In the second of two reports from Saudi Arabia, ITV News Security Editor Rohit Kachroo is given special access inside a "rehabilitation city" for extremists.
You might think you had unexpectedly stepped into a break-out group session from a corporate away day.
The tranquil backdrop, the art classes, the tennis courts and the shared kitchens, however, better resemble a residential holiday camp.
Then there's the golf buggies taxiing people around from hangar to hangar - they might remind you of some vast Hollywood movie lot.
This is the Prince Mohammed bin Naif Centre for Counselling and Care - better known as Saudi Arabia's "rehabilitation city" for extremists.
Terrorists - including many former Guantanamo Bay detainees - are brought here to detoxify their minds.
We sit in on an art therapy class where nine former Gitmo detainees are being asked to paint what their future might look like.
One of them draws a long road slicing through a gloomy sky. Another paints red love hearts. The images don't require much interpretation.
The students - or "beneficiaries" as their tutors describe them - appear to be engrossed by the process.
Most of the programme consists of religious education. Perhaps religious re-education might be a better description. Sports and psychology feature too.
As part of the 12-step programme aimed at reintegrating extremists back into society, students are encouraged to find a wife and build a family when they eventually graduate.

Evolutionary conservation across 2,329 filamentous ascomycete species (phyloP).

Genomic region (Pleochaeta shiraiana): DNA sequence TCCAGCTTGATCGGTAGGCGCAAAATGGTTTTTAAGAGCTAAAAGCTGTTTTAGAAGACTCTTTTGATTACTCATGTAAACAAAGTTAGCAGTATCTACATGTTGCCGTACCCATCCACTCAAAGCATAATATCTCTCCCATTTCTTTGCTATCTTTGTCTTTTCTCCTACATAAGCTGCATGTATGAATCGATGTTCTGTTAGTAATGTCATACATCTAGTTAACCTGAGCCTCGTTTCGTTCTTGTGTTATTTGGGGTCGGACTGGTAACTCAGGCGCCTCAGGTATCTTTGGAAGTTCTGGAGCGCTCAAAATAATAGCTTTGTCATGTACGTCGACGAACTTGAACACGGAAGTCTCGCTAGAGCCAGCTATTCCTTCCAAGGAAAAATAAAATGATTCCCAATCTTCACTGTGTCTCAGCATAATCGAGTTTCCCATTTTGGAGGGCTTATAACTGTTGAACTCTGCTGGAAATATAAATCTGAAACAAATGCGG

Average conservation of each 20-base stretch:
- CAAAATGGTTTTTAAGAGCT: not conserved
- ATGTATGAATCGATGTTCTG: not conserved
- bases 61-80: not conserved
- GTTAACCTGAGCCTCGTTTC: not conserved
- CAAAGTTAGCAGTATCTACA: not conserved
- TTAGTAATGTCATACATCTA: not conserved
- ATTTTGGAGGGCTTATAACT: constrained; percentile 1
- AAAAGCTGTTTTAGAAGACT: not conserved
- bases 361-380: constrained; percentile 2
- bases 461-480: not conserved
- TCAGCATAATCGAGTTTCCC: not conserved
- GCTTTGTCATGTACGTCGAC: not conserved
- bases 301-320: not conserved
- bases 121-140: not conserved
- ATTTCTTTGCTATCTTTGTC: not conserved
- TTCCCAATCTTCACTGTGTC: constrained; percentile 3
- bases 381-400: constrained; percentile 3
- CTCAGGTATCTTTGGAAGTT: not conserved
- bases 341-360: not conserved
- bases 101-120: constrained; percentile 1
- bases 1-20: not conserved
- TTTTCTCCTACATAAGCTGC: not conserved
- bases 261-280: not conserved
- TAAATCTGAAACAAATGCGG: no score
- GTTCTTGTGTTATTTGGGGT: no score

Tutors are unapologetic about their advice.
Saudi Arabia is proud of the centre - dismissing claims that it is a front for a secret government radicalisation programme. It says it's "success rate" is greater than 80%.
Our host shows us images of high profile visitors to the centre - dignitaries like former Prime Minister Gordon Brown among them.
But although many foreign leaders are happy to see the centre's work, few have chosen to replicate many aspects of the project in their own countries.
Saudi Arabia is often accused of funding global extremism and supporting terrorist groups.
But it says the rehab centre is evidence of its innovative approach to a universal problem.
It's easy to scoff at the methods used in Riyadh: it might be easier if someone else had worked out a solution to extremism.
But, of course, it remains a problem that baffles almost every government in the world, including Britain's.